We have performed a set of calculations intended to demonstrate that
our support-operators method converges with second-order accuracy for a problem with a material discontinuity and a non-smooth mesh.
There are two types of meshes used in all of the calculations: orthogonal and random.
Every mesh geometrically models a unit cube, and the outer surface of
each mesh conforms exactly to the outer surface of that cube.
Each orthogonal mesh is composed of uniform cubic cells having a characteristic length, l_{c}
.
The random meshes represent randomly distorted orthogonal grids. In particular, each vertex on the mesh interior is randomly relocated within a sphere of radius r_{0}
, where
r_{0} = 0.25l_{c}
. These random meshes are both non-smooth and skewed, but these properties are approximately constant independent of the mesh size.
The problem associated with the first set of calculations can be described as follows:
- D(z) = Qz^{2} ,
for
z [0, 1]
, where
D(z)
=
D_{1} ,,
=
D_{2} ,,
with an extrapolated zero intensity at
z = 1 + 2D
and z = - 2D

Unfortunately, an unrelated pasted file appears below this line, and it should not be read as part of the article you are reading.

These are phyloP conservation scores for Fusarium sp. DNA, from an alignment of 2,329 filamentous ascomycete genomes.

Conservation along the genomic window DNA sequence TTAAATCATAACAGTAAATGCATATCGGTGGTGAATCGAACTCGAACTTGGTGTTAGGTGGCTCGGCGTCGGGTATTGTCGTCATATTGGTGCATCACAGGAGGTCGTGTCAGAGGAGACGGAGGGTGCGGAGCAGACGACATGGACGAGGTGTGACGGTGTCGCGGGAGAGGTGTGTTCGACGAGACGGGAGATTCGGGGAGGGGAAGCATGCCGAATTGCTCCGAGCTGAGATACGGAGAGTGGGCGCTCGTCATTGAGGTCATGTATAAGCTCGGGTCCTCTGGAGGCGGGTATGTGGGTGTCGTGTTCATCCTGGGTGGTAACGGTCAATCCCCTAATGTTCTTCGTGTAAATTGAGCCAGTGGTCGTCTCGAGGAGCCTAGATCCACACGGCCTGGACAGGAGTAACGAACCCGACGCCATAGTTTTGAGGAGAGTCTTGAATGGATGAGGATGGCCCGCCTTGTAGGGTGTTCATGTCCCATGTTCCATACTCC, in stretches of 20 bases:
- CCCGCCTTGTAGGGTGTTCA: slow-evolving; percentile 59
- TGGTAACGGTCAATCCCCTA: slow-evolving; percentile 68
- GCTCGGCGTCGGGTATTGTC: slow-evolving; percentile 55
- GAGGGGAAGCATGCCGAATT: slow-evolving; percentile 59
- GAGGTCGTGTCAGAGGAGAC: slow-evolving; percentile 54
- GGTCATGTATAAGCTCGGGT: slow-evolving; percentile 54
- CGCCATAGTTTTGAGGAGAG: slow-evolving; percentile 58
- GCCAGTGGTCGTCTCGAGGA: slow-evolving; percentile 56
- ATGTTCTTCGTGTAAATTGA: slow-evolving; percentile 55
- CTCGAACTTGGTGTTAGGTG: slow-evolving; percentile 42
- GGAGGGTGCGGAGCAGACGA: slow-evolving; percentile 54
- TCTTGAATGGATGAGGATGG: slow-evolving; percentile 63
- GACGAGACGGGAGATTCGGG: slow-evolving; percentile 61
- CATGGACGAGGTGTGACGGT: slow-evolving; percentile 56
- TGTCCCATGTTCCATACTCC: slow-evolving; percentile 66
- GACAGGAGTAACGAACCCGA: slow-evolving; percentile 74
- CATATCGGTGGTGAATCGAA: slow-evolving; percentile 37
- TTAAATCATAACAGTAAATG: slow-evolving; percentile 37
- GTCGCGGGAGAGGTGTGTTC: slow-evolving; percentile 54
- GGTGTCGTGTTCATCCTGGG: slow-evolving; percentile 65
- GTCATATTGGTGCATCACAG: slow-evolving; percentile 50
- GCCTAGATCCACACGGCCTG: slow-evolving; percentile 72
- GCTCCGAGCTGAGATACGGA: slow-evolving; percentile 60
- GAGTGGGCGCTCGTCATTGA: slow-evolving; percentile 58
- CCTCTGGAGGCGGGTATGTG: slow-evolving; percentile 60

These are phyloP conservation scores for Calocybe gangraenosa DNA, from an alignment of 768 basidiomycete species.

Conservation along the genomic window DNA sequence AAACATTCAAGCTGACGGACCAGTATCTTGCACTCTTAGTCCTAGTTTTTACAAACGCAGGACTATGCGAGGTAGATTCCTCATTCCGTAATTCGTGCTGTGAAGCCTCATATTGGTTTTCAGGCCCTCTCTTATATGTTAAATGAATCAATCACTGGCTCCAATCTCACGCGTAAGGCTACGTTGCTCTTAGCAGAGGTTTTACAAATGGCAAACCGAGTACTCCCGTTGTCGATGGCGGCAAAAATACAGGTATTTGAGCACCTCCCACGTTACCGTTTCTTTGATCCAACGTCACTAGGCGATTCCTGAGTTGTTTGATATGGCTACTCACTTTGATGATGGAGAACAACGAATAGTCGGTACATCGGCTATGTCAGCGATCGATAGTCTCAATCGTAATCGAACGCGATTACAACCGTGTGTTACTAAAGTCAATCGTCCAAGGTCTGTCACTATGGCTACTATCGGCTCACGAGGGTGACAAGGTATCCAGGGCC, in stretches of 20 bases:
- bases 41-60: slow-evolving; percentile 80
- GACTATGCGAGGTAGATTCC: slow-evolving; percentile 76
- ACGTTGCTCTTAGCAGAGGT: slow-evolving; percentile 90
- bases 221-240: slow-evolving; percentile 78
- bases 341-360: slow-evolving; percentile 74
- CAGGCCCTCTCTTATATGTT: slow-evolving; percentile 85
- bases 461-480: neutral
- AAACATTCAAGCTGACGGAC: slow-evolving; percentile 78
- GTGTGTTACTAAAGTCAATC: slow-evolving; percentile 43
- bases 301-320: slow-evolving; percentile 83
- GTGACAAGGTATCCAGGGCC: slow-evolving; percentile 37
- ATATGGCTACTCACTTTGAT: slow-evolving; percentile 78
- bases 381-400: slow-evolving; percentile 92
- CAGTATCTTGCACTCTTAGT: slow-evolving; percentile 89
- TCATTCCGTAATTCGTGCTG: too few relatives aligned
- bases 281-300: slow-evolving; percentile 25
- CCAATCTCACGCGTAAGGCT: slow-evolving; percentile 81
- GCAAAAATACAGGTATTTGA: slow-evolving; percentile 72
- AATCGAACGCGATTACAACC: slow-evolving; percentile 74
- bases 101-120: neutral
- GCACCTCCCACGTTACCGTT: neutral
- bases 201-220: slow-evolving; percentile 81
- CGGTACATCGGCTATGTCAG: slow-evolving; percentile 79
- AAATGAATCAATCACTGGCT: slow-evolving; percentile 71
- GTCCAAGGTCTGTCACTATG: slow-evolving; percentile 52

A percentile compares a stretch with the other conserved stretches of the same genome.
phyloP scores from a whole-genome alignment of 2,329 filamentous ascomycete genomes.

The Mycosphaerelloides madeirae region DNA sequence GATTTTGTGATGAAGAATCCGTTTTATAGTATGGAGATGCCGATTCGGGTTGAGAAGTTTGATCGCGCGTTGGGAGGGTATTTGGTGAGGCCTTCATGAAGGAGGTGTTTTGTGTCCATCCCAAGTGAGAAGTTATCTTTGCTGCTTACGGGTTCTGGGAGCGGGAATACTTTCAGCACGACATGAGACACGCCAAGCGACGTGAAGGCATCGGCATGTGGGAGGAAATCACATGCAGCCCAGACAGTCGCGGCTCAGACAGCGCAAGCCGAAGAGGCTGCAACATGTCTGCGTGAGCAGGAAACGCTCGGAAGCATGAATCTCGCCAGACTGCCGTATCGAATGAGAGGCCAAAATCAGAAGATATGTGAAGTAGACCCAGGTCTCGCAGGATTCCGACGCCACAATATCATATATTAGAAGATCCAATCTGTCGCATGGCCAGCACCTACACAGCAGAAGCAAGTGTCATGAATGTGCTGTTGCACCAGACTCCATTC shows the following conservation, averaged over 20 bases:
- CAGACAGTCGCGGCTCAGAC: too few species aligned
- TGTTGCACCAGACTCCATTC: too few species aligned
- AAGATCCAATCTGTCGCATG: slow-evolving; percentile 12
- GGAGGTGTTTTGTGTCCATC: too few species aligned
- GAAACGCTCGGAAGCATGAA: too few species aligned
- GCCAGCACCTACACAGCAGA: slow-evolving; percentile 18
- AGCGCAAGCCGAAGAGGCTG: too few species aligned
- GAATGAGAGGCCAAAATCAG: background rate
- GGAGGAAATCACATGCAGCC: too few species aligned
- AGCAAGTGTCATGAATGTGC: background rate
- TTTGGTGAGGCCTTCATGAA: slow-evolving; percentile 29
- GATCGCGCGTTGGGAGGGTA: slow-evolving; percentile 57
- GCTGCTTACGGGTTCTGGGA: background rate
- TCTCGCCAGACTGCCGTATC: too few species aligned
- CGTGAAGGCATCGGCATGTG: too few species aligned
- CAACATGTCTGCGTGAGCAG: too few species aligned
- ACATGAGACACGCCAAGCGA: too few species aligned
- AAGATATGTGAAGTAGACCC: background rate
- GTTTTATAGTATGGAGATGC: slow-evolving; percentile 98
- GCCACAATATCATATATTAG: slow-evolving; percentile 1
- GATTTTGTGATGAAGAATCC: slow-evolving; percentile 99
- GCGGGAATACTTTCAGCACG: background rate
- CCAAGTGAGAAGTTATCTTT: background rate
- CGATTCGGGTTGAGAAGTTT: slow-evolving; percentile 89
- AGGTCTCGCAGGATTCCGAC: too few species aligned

,
and where
D_{1} =
,
D_{2} =
, and Q = 1
.
The exact solution to this two-material problem is:
=
a + bz + c_{1}z^{4} ,,
=
a + c_{2}z^{4} ,,
where
a = , b = ,
c_{1} = - , c_{2} = - .
This problem is solved in 3-D on a unit cube having the extrapolated condition on one side of the cube together with reflecting conditions on the remaining five sides.
We have performed several calculations for the two-material problem with meshes of various sizes.
Each calculation uses a mesh with an average cell width that is half that of the preceeding calculation.
The relative L_{2}
intensity error was computed for each calculation and is plotted as a function of average cell length in Fig.5 together with a linear fit to the logarithm of the error as a function of the logarithm of the average cell length.
The slope of this linear function is 1.98.
Perfect second-order convergence corresponds to a slope of 2.0.
Thus we conclude that our support operators diffusion scheme converges with second-order accuracy for the two-material problem on random meshes.
Figure 5: Logarithmic Plot of Error Versus Cell Width